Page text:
Finkeldei, who previously served on the Planning Commission and is chair of the steering committee working to update the city’s land development code, said the fact that the lot inventory is dropping faster than previously anticipated could impact decisions regarding residential density as well as annexation of new land into the city. For instance, when it comes to annexation, he noted the comprehensive plan, Plan 2040, which took years to draft and was ultimately approved in 2019, was developed with the lot inventory known at the time. Plan 2040 established specific growth areas for the city within the timeframe of the plan, and requires that developers provide a community benefit — such as affordable housing or dedication of parkland — for annexations. Finkeldei said as the residential lot inventory declines, he thinks at some point just providing residential lots could count as providing a community benefit.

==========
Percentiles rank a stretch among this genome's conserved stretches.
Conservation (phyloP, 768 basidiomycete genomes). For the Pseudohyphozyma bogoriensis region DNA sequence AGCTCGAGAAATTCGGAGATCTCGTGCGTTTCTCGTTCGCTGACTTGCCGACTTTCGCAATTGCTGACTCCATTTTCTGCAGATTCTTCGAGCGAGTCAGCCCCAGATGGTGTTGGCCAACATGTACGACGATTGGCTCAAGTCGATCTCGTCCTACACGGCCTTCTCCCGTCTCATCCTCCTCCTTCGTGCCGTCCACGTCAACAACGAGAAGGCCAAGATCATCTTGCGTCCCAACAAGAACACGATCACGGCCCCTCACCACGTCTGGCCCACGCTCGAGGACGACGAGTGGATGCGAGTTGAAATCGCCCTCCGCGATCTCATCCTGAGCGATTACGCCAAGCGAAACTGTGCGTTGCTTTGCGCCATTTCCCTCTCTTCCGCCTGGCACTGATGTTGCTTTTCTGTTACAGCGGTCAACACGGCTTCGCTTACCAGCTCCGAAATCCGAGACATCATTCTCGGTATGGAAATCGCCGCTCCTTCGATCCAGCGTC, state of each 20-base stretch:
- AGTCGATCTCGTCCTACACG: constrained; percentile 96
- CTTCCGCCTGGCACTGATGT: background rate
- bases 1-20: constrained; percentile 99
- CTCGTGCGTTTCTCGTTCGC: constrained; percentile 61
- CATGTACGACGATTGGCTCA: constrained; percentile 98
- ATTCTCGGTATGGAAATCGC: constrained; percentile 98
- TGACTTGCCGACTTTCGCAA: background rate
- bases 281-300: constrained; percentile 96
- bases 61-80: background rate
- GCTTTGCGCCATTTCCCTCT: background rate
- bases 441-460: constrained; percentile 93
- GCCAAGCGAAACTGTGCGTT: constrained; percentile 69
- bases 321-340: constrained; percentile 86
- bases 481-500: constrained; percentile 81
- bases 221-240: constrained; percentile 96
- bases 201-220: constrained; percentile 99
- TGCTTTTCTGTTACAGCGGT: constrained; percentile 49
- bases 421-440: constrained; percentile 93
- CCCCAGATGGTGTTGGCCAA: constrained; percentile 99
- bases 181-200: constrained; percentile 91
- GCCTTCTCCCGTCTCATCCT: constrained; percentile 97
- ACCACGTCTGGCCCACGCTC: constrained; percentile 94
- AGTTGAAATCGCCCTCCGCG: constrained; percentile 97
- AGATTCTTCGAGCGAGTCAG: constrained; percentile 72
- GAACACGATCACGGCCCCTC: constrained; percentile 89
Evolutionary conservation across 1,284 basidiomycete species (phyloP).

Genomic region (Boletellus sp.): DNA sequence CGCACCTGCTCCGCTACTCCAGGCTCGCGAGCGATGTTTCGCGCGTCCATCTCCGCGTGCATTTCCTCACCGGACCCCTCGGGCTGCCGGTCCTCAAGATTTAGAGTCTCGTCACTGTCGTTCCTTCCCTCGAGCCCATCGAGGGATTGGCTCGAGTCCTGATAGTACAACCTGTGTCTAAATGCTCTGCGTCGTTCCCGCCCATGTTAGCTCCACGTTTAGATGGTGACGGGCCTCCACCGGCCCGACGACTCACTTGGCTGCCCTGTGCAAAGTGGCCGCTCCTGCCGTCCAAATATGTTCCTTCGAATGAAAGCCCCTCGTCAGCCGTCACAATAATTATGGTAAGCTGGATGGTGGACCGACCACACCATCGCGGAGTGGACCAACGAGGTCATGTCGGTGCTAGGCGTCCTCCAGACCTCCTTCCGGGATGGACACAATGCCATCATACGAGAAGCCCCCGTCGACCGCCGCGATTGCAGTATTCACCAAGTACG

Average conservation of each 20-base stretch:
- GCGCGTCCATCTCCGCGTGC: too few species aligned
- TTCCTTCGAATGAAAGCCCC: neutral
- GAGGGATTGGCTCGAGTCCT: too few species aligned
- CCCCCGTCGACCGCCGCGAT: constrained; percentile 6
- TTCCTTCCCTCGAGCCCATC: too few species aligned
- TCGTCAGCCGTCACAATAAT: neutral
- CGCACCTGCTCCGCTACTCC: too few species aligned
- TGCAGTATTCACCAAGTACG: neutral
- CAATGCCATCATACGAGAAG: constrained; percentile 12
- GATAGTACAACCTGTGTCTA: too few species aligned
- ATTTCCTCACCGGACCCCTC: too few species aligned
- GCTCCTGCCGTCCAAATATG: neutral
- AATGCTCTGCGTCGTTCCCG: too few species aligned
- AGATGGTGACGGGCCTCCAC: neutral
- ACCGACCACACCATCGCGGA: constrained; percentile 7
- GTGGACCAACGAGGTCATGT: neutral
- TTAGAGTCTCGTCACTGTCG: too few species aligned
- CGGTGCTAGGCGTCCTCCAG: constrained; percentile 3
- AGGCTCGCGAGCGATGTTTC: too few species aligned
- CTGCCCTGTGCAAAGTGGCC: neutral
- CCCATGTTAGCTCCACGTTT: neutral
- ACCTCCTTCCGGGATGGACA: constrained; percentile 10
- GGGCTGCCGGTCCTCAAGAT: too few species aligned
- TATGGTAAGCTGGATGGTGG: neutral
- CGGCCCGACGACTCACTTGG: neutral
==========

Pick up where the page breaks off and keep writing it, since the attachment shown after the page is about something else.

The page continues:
“I do think the reduction of available lots increases the idea that residential lots in and of itself is a community benefit when we have a shrinking supply,” Finkeldei said. “People can disagree with what that number should be and when it should be considered a community benefit, but I think going from 5.8 years of inventory to 3.2 certainly gets it closer to the line no matter how you’re looking at it.”